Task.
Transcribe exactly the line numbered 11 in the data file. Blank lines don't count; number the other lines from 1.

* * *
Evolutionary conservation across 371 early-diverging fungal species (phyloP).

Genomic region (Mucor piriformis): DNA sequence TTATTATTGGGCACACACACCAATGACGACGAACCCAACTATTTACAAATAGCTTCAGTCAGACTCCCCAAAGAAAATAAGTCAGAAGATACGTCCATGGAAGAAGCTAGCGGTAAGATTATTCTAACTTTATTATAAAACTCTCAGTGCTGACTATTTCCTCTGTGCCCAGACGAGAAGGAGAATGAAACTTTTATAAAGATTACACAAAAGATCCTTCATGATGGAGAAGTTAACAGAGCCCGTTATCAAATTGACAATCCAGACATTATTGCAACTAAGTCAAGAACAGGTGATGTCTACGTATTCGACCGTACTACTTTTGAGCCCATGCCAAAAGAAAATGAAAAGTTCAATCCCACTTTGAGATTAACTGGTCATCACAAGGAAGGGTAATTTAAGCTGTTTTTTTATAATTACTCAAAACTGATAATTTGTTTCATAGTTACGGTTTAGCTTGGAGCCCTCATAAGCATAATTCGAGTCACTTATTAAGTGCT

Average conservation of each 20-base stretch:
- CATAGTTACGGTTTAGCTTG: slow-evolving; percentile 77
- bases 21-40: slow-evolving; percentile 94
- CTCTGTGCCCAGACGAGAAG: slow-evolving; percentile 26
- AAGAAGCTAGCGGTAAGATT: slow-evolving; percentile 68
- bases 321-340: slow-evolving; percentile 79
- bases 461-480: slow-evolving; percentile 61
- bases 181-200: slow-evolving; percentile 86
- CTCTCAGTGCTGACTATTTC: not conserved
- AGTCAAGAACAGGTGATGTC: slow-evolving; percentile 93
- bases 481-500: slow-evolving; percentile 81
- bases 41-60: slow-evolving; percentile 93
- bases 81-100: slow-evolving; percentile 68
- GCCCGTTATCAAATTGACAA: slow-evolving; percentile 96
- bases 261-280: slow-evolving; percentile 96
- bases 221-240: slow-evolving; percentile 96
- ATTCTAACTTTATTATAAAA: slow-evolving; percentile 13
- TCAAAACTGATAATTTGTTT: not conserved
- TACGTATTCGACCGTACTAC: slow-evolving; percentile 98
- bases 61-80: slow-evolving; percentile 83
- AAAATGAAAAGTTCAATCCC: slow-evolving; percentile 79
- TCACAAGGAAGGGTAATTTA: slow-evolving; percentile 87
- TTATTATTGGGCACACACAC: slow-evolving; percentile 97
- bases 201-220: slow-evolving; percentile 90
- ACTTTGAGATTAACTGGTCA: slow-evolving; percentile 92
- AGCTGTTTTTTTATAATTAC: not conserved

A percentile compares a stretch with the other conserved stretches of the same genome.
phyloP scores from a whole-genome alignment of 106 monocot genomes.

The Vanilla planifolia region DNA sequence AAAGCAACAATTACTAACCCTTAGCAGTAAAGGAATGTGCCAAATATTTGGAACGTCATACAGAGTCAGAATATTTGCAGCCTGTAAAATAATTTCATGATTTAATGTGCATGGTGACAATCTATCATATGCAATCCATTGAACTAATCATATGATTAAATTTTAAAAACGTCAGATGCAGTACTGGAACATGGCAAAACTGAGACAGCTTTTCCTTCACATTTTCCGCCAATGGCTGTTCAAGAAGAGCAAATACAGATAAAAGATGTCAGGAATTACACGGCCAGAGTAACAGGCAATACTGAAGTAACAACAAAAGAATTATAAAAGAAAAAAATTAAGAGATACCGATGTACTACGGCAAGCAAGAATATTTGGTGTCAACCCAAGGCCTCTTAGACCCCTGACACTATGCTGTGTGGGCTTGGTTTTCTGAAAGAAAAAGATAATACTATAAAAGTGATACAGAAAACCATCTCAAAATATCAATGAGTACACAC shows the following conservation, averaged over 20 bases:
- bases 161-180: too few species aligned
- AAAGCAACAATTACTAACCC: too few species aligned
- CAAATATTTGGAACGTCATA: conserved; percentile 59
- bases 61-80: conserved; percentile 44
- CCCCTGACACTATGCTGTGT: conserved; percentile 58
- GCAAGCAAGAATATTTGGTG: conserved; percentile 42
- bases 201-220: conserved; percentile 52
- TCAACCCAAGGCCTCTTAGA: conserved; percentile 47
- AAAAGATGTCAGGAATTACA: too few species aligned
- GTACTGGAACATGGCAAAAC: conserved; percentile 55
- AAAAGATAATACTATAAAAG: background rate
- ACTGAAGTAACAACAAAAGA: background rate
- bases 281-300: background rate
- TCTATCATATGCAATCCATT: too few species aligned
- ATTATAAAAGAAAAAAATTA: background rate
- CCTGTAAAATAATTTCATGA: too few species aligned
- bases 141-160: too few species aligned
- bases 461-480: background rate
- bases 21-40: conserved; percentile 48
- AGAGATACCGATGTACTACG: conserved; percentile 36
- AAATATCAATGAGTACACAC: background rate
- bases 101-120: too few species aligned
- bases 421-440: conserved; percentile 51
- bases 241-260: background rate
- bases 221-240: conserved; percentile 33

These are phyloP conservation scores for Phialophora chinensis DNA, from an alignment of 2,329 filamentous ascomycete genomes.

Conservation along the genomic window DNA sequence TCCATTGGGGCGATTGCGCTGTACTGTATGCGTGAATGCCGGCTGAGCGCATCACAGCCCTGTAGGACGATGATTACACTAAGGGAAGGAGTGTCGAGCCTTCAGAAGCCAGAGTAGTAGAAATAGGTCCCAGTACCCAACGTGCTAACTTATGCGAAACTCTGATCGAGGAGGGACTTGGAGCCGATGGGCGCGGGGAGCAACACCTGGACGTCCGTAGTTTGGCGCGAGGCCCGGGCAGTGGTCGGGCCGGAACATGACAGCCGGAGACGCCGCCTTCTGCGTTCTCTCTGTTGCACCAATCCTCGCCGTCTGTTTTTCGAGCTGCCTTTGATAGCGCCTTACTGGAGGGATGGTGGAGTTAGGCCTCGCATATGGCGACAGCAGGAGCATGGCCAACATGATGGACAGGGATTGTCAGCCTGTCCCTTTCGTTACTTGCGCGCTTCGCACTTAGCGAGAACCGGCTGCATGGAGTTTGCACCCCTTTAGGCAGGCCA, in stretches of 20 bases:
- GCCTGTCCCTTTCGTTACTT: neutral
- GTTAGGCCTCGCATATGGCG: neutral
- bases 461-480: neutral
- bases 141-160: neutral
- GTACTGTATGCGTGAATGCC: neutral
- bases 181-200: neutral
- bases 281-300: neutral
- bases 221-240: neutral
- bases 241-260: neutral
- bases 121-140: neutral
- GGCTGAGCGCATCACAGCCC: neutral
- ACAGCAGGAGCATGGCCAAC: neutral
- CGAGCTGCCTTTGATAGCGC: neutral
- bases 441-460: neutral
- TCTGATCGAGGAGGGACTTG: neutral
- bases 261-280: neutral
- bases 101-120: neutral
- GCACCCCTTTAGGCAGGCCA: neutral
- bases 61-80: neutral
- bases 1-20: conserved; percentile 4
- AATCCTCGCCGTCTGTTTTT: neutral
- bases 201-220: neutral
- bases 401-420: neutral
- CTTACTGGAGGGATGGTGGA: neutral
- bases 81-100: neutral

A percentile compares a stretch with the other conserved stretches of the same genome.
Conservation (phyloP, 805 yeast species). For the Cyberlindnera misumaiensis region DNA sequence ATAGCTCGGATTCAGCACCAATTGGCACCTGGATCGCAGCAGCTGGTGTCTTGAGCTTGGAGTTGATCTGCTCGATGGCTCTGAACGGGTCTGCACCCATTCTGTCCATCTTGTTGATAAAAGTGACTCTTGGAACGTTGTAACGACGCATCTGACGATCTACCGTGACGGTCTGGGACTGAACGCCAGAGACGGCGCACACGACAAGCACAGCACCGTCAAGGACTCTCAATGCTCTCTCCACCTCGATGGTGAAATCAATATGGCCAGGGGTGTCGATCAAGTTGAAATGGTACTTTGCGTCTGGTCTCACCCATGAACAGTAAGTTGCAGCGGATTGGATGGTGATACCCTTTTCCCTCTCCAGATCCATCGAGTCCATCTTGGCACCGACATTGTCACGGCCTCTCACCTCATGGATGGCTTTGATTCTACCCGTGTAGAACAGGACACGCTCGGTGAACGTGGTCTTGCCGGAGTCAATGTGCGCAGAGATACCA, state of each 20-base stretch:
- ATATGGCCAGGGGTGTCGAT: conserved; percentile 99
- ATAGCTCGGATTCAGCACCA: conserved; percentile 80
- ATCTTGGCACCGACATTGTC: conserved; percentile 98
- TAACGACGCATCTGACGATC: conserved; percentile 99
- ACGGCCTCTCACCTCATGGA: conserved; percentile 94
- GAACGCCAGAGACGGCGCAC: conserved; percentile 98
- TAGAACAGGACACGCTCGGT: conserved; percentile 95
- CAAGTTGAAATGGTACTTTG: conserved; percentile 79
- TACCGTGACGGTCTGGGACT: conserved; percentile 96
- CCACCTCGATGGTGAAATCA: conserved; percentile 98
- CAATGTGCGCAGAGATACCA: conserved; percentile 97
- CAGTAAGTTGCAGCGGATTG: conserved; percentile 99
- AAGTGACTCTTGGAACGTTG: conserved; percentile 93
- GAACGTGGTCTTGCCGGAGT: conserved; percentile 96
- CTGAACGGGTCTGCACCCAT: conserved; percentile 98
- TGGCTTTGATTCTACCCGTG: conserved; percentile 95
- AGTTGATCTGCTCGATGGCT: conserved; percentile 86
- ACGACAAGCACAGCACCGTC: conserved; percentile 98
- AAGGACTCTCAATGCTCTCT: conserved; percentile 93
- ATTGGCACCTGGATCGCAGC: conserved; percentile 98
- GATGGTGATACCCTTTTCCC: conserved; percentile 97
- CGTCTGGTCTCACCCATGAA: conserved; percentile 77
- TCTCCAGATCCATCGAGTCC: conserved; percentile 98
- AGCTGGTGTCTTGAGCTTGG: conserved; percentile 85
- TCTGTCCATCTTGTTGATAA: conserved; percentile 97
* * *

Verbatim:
- CTCTCAGTGCTGACTATTTC: not conserved